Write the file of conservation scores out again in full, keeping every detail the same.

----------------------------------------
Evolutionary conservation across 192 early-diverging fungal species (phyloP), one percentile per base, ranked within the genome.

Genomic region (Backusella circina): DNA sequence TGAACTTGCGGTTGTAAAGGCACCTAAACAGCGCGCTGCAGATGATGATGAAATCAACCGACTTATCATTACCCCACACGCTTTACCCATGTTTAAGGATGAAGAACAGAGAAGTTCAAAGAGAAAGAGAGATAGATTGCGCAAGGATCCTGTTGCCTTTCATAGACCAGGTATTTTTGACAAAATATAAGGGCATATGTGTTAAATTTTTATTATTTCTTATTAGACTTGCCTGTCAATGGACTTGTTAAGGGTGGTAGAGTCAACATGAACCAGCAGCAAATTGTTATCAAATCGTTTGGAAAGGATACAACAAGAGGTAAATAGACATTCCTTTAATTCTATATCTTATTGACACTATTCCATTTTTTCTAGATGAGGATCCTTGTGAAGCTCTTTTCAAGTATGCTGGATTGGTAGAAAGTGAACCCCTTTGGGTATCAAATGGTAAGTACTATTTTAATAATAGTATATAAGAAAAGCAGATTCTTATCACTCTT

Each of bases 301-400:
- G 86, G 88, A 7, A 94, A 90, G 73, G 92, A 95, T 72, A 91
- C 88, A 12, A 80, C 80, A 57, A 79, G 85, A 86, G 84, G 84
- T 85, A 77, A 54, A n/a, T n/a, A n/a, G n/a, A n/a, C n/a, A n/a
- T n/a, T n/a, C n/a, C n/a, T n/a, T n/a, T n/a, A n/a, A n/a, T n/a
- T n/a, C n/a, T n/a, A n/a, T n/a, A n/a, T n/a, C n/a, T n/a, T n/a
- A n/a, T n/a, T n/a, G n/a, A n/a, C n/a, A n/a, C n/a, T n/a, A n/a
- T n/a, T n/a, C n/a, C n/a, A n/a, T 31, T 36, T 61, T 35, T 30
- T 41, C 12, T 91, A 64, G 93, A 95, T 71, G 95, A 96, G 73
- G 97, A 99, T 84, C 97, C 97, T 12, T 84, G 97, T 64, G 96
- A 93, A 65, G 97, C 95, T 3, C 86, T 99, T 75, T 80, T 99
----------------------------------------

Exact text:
Evolutionary conservation across 192 early-diverging fungal species (phyloP), one percentile per base, ranked within the genome.

Genomic region (Backusella circina): DNA sequence TGAACTTGCGGTTGTAAAGGCACCTAAACAGCGCGCTGCAGATGATGATGAAATCAACCGACTTATCATTACCCCACACGCTTTACCCATGTTTAAGGATGAAGAACAGAGAAGTTCAAAGAGAAAGAGAGATAGATTGCGCAAGGATCCTGTTGCCTTTCATAGACCAGGTATTTTTGACAAAATATAAGGGCATATGTGTTAAATTTTTATTATTTCTTATTAGACTTGCCTGTCAATGGACTTGTTAAGGGTGGTAGAGTCAACATGAACCAGCAGCAAATTGTTATCAAATCGTTTGGAAAGGATACAACAAGAGGTAAATAGACATTCCTTTAATTCTATATCTTATTGACACTATTCCATTTTTTCTAGATGAGGATCCTTGTGAAGCTCTTTTCAAGTATGCTGGATTGGTAGAAAGTGAACCCCTTTGGGTATCAAATGGTAAGTACTATTTTAATAATAGTATATAAGAAAAGCAGATTCTTATCACTCTT

Each of bases 301-400:
- G 86, G 88, A 7, A 94, A 90, G 73, G 92, A 95, T 72, A 91
- C 88, A 12, A 80, C 80, A 57, A 79, G 85, A 86, G 84, G 84
- T 85, A 77, A 54, A n/a, T n/a, A n/a, G n/a, A n/a, C n/a, A n/a
- T n/a, T n/a, C n/a, C n/a, T n/a, T n/a, T n/a, A n/a, A n/a, T n/a
- T n/a, C n/a, T n/a, A n/a, T n/a, A n/a, T n/a, C n/a, T n/a, T n/a
- A n/a, T n/a, T n/a, G n/a, A n/a, C n/a, A n/a, C n/a, T n/a, A n/a
- T n/a, T n/a, C n/a, C n/a, A n/a, T 31, T 36, T 61, T 35, T 30
- T 41, C 12, T 91, A 64, G 93, A 95, T 71, G 95, A 96, G 73
- G 97, A 99, T 84, C 97, C 97, T 12, T 84, G 97, T 64, G 96
- A 93, A 65, G 97, C 95, T 3, C 86, T 99, T 75, T 80, T 99